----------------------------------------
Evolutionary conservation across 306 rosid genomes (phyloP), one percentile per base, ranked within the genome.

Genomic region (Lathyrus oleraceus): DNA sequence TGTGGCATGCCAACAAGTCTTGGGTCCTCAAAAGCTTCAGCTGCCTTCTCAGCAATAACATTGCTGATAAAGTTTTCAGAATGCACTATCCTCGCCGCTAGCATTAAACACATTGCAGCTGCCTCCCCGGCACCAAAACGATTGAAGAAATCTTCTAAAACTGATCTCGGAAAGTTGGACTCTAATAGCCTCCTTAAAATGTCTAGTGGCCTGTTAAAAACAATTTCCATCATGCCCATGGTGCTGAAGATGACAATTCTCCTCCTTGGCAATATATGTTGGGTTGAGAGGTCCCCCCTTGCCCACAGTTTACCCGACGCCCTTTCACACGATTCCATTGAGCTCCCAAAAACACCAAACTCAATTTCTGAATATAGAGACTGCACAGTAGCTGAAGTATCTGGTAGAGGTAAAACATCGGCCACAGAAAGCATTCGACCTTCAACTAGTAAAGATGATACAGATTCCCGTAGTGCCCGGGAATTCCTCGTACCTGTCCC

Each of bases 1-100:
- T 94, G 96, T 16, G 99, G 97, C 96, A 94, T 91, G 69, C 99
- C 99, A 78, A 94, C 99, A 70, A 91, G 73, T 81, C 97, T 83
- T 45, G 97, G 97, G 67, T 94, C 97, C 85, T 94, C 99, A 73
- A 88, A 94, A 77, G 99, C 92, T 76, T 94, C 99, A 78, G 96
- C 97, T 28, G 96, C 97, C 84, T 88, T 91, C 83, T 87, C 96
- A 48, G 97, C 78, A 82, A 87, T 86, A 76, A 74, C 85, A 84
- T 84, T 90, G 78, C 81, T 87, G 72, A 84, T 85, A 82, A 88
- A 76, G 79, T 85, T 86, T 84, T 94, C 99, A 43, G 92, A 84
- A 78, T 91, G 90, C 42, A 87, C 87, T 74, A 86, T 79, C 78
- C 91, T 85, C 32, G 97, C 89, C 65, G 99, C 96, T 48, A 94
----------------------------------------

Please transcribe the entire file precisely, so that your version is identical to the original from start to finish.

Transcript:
Evolutionary conservation across 306 rosid genomes (phyloP), one percentile per base, ranked within the genome.

Genomic region (Lathyrus oleraceus): DNA sequence TGTGGCATGCCAACAAGTCTTGGGTCCTCAAAAGCTTCAGCTGCCTTCTCAGCAATAACATTGCTGATAAAGTTTTCAGAATGCACTATCCTCGCCGCTAGCATTAAACACATTGCAGCTGCCTCCCCGGCACCAAAACGATTGAAGAAATCTTCTAAAACTGATCTCGGAAAGTTGGACTCTAATAGCCTCCTTAAAATGTCTAGTGGCCTGTTAAAAACAATTTCCATCATGCCCATGGTGCTGAAGATGACAATTCTCCTCCTTGGCAATATATGTTGGGTTGAGAGGTCCCCCCTTGCCCACAGTTTACCCGACGCCCTTTCACACGATTCCATTGAGCTCCCAAAAACACCAAACTCAATTTCTGAATATAGAGACTGCACAGTAGCTGAAGTATCTGGTAGAGGTAAAACATCGGCCACAGAAAGCATTCGACCTTCAACTAGTAAAGATGATACAGATTCCCGTAGTGCCCGGGAATTCCTCGTACCTGTCCC

Each of bases 1-100:
- T 94, G 96, T 16, G 99, G 97, C 96, A 94, T 91, G 69, C 99
- C 99, A 78, A 94, C 99, A 70, A 91, G 73, T 81, C 97, T 83
- T 45, G 97, G 97, G 67, T 94, C 97, C 85, T 94, C 99, A 73
- A 88, A 94, A 77, G 99, C 92, T 76, T 94, C 99, A 78, G 96
- C 97, T 28, G 96, C 97, C 84, T 88, T 91, C 83, T 87, C 96
- A 48, G 97, C 78, A 82, A 87, T 86, A 76, A 74, C 85, A 84
- T 84, T 90, G 78, C 81, T 87, G 72, A 84, T 85, A 82, A 88
- A 76, G 79, T 85, T 86, T 84, T 94, C 99, A 43, G 92, A 84
- A 78, T 91, G 90, C 42, A 87, C 87, T 74, A 86, T 79, C 78
- C 91, T 85, C 32, G 97, C 89, C 65, G 99, C 96, T 48, A 94